“Are you unaware that we who were baptized into Christ Jesus were baptized into his death? We were indeed buried with him through baptism into his death, so that, just as Christ was raised from the dead by the glory of the Father, we too might live in newness of life.” 

Now, those words meant nothing to me when I read them as a young priest back in the 1950’s. But, the teachings of Vatican II brought Paul’s words to life. Just before the opening of the council, scholars brought to light an account from a priest in Rome in the early two hundreds. It gave a detailed account of how Baptism had been administered there from Paul’s time. That document, known as “The Apostolic Tradition” had been lost for seventeen hundred years, but its translation in the Coptic language turned up in Egypt.

“The Apostolic Tradition” brought that passage from Romans to life. It told us how in the first centuries Baptism was only administered on Holy Saturday night. That time was chosen because Christians were reliving the life of Jesus every year. They thought of him as dying on their Good Friday and rising on their Easter Sunday. In line with that, on the night before Easter they thought of Jesus as lying in his tomb. People to be baptized were gathered around a pool of water that in their imaginations was the tomb of Jesus. In going down into it they sunk into his tomb.

In that passage from Romans Paul went on to make an important Theological point: he wrote that the way Jesus saved us was not so much by his physical death, as by his death to sin. By that Paul meant that Jesus had so decisively conquered all temptations to sin that he had reached a stage where he could truly be said to be dead to temptations. Paul pictured each person’s going down into the pool as tantamount to saying, “I want to die to sin, and be buried with Jesus.”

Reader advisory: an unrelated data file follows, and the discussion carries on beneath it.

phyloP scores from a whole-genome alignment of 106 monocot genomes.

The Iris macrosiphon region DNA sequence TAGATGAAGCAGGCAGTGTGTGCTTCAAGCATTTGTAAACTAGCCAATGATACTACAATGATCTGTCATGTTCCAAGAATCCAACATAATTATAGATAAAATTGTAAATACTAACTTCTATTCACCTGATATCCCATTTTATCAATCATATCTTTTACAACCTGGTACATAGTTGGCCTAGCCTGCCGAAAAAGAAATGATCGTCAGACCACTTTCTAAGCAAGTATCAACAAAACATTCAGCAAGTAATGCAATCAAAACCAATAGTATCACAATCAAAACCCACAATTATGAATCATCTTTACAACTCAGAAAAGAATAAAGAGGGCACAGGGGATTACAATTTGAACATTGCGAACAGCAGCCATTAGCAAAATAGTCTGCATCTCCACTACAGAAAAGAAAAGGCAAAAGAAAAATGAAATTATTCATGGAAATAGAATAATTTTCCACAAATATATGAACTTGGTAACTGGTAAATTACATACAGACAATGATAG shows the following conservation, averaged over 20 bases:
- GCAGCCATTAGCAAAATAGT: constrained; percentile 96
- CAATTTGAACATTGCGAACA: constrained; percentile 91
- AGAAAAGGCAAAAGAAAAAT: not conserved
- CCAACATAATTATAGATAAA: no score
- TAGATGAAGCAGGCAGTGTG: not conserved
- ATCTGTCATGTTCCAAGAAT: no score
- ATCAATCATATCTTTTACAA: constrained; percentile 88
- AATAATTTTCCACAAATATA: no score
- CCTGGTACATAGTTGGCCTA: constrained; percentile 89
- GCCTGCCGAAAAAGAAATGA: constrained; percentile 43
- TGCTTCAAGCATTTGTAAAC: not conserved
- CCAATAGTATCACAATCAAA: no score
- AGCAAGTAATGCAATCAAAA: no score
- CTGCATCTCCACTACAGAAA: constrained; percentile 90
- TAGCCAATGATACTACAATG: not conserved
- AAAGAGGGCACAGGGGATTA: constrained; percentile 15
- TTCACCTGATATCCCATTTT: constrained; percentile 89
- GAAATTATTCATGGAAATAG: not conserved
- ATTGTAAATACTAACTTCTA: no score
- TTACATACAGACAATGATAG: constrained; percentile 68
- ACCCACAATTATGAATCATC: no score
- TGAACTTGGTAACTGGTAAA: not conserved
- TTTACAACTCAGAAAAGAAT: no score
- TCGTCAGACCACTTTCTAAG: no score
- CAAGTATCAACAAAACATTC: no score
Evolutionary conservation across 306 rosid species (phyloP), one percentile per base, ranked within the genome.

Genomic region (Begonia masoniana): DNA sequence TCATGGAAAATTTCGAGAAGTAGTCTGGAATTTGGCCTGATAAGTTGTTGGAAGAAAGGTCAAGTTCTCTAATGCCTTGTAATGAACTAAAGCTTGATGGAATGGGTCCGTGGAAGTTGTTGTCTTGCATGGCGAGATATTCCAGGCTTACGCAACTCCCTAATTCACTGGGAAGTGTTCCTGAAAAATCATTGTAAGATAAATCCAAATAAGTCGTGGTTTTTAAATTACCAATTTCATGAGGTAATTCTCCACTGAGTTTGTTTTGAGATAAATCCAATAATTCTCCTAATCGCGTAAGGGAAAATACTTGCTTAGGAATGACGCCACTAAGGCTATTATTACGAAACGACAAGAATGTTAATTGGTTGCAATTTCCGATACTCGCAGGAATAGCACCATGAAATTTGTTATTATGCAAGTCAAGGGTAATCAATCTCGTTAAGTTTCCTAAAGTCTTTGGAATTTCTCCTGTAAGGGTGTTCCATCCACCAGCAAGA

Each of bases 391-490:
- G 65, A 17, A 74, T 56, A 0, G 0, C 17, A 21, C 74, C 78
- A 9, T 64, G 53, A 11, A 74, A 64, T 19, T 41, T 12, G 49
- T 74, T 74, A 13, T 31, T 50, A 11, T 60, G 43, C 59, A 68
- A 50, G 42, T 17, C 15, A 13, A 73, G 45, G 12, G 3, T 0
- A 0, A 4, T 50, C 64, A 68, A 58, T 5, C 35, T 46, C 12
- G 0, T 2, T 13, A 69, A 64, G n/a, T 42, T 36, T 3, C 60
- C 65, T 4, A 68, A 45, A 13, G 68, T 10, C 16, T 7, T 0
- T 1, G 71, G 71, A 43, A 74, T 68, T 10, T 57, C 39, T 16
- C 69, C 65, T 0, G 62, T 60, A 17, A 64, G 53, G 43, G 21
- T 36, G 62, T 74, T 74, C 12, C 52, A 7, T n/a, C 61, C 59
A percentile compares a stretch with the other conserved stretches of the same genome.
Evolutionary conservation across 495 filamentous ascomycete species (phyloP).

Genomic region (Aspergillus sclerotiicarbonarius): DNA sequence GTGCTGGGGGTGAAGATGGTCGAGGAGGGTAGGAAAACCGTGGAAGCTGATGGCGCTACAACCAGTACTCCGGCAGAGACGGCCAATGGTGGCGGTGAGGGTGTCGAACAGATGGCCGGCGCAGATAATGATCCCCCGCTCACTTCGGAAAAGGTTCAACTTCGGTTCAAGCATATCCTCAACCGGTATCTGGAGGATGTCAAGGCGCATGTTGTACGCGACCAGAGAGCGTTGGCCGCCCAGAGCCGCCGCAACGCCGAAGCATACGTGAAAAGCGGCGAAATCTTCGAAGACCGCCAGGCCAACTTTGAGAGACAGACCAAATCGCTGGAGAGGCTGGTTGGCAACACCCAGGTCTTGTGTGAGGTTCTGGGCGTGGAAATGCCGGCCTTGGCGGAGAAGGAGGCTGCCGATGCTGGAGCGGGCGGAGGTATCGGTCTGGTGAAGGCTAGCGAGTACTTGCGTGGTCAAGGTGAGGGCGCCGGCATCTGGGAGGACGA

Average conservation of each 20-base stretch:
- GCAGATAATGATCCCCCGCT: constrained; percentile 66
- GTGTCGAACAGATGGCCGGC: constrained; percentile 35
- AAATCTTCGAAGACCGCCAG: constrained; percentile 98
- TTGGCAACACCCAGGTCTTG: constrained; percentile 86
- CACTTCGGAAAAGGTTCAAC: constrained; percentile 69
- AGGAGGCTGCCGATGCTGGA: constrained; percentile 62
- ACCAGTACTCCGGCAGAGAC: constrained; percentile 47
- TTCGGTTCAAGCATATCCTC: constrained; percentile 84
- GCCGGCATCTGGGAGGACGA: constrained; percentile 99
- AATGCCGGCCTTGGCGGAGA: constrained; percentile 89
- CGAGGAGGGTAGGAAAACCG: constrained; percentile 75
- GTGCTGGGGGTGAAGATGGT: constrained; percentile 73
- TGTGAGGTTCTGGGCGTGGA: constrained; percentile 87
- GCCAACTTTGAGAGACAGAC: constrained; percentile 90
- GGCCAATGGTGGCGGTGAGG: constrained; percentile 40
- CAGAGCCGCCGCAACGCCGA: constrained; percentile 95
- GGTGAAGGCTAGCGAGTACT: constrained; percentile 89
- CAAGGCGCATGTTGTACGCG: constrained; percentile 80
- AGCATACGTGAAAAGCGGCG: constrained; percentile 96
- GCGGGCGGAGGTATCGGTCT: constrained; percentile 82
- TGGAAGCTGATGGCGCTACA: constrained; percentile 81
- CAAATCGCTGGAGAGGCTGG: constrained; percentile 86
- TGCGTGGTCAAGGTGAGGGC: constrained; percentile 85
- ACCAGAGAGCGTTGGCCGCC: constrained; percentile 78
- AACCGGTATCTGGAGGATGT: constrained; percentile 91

Hopefully, their baptism would have partially cleared their hearts of sin, making room for the Holy Spirit. On their way into the next room for the Easter Mass they would pause by the bishop. In what later came to be known as the Sacrament of Confirmation, the bishop anointed their foreheads with chrism, saying, “To the extent that by dying to sin you have made room in your hearts, may the Holy Spirit enter within you.” 

Next week we will look at St. Justin who was martyred in 165 A.D.. Like Thomas Aquinas a thousand years later, Justin put our beliefs on a firm philosophical basis.

A prophet is one who lets God use his mouth to speak the truth.

In the first reading where an angel gave John a scroll to eat he was echoing what happened in Chapter Three of the Book of Ezekiel when an angel gave Ezekiel a scroll to eat. This angel was commissioning John as a prophet. Heaven was enrolling him in the ranks of the great prophets.

The role of prophets in the Bible is special. Its function can be seen in the Hebrew name for a prophet. He is a nabi, a word meaning a mouth. God’s calling his prophet his mouth could put you in mind of a Chicago gangster calling his attorney his mouthpiece.

God enrolled Isaiah by singeing his mouth with a hot coal. He enrolled Jeremiah by touching his mouth.